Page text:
USAID ASSIST Project

  • Blog post
    Female Community Health Volunteers in Nepal

    Female Community Health Volunteers (FCHVs) in Nepal pretest materials developed for the distance education Radio Health Program (RHP), promoting key behaviors related to Family Planning and Maternal Health.

    © 2004 Khemraj Shrestha, Courtesy of Photoshare

    During the second annual World Health Worker Week, April 7-11, 2014, we are celebrating the women and men who save lives and raising awareness of health workforce issues. This post by Ram Shrestha and Rhea Bright, originally appearing on the USAID ASSIST Project's Blog, explains the integral role community health workers play in increasing service coverage - and ultimately achieving universal health coverage.

    In this post, Rhea Bright interviews Dr. Ram Shrestha.

    As a health professional, whenever I visit a rural village in a low-or middle-income country, several thoughts come to mind. Knowing that the formal health system usually ends at a health center, dispensary, or health post in these rural communities, does everyone in this village have access to health services? How can we ensure that there are enough health workers in nearby facilities to provide needed services? Are there community health workers (CHWs) in this village, and are they well supported? I started thinking more and more about these questions as World Health Worker Week (April 7-11, 2014) approached…consequently even more questions came to mind.

  • Blog post
    Auxiliary nurse midwife in village clinic

    An auxiliary nurse midwife at a village clinic in Jharkhand, India.

    © 2012 Margaret D'Adamo, Courtesy of Photoshare

    During the second annual World Health Worker Week, April 7-11, 2014, we are celebrating the women and men who save lives and raising awareness of health workforce issues. This post by M. Rashad Massoud and Diana Frymus, originally appearing on the USAID ASSIST Project's Blog, explains why supporting health workers strengthens entire health systems.

    This week we appreciate and celebrate those at the frontline of our health systems.  With that, let us recognize that there are critical health workforce shortages (7.2 million) which are set to increase to an even higher level of 12.9 million in 20 years.  Although many countries have made progress in setting national policies and plans to strengthen the workforce, implementation has been weak and progress has not kept pace with expectations, manifesting in low health worker morale, absenteeism, and high turnover.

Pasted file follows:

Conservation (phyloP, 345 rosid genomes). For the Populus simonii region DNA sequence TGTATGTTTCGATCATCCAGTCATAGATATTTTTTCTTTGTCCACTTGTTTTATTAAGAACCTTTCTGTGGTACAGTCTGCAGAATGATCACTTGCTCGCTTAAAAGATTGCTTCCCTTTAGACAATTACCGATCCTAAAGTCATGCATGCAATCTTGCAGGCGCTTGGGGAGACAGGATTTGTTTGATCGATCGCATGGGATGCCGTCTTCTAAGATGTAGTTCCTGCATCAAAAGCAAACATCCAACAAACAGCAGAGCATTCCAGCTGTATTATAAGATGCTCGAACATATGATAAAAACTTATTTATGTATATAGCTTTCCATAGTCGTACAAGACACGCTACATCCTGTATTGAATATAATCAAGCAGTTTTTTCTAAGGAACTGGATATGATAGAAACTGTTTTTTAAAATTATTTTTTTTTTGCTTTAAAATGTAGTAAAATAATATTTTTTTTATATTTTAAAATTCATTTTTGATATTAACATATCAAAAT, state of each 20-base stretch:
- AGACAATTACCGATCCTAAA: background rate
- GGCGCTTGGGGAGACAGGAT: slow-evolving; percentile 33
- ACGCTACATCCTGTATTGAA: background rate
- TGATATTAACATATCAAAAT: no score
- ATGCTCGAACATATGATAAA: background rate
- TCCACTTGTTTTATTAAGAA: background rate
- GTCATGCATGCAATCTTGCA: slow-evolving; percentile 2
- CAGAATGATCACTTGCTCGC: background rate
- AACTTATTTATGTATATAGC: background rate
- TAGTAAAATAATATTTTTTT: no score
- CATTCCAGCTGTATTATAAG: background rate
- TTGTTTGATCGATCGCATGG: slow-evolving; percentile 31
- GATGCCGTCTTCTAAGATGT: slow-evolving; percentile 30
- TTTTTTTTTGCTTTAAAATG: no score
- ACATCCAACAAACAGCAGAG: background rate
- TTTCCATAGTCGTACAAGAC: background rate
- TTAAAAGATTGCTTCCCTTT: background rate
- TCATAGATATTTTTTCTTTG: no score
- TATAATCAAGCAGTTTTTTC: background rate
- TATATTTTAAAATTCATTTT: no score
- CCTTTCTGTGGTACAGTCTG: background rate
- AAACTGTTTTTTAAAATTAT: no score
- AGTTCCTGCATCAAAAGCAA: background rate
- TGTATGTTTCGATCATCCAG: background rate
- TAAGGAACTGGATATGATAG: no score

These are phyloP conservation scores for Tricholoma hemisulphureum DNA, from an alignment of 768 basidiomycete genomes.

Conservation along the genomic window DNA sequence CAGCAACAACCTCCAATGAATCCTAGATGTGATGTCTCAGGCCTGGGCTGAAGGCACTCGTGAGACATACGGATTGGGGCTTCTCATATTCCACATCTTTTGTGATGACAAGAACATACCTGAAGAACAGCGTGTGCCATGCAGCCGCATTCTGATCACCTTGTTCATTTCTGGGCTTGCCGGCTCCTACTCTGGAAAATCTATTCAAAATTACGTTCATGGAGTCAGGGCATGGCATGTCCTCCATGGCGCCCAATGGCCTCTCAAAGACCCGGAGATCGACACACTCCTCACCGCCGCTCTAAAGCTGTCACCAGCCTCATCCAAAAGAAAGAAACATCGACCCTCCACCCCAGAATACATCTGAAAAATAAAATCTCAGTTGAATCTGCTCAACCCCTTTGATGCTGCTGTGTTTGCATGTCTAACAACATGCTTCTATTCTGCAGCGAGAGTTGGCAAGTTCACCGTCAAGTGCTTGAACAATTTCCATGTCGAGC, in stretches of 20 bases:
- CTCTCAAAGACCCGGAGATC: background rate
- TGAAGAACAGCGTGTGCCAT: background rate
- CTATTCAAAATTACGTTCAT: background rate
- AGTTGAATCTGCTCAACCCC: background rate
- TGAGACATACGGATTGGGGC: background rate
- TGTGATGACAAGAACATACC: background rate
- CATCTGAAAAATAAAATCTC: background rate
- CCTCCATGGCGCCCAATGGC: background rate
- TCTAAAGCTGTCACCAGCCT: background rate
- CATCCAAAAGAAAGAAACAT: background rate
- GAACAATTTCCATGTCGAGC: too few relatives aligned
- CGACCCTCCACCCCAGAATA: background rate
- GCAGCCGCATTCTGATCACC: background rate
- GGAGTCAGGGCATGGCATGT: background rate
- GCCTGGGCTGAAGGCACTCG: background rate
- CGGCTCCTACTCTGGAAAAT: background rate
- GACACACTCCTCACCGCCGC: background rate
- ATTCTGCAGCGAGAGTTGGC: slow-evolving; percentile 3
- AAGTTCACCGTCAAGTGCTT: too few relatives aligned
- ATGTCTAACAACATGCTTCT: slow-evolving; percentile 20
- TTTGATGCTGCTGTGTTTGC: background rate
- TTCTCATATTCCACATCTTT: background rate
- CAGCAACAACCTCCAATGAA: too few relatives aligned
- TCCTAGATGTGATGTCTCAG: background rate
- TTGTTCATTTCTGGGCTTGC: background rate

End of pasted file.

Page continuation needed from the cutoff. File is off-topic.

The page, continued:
• Blog post

    The integration of mHealth into community health programming has been integral toward improving health delivery in low performing areas that are unreachable by facilities and clinics. Emily Lanford has highlighted the ASSIST Project’s work in the enabling effect of mobile phones  in strengthening the performance of community health workers in Uganda. You can access the original entry on the ASSIST Project’s knowledge portal.

    Community improvement team member reporting during the meeting

    Community improvement team member reporting during the meeting.

    A component of Uganda’s national strategy since 2001, Village Health Teams (VHTs) serve as an initial point of health system contact for much of the country’s population.  Unfortunately, the number of available VHTs and the scope of their duties are not sufficient to reach all households needing services.  Further exacerbating the problem is that Uganda is plagued by grave disparities between the number of patients requiring medical care and the number of available doctors able to provide those services (the ratio is estimated to be 1:24,000 by the World Health Organization).  

    The ASSIST Project’s community support activity in Uganda has focused on improving the engagement and performance of VHTs to provide self-management support for people living with HIV. A major gap in current health system support for VHTs is the lack of supportive supervision and vehicles to transport facility workers to the community level.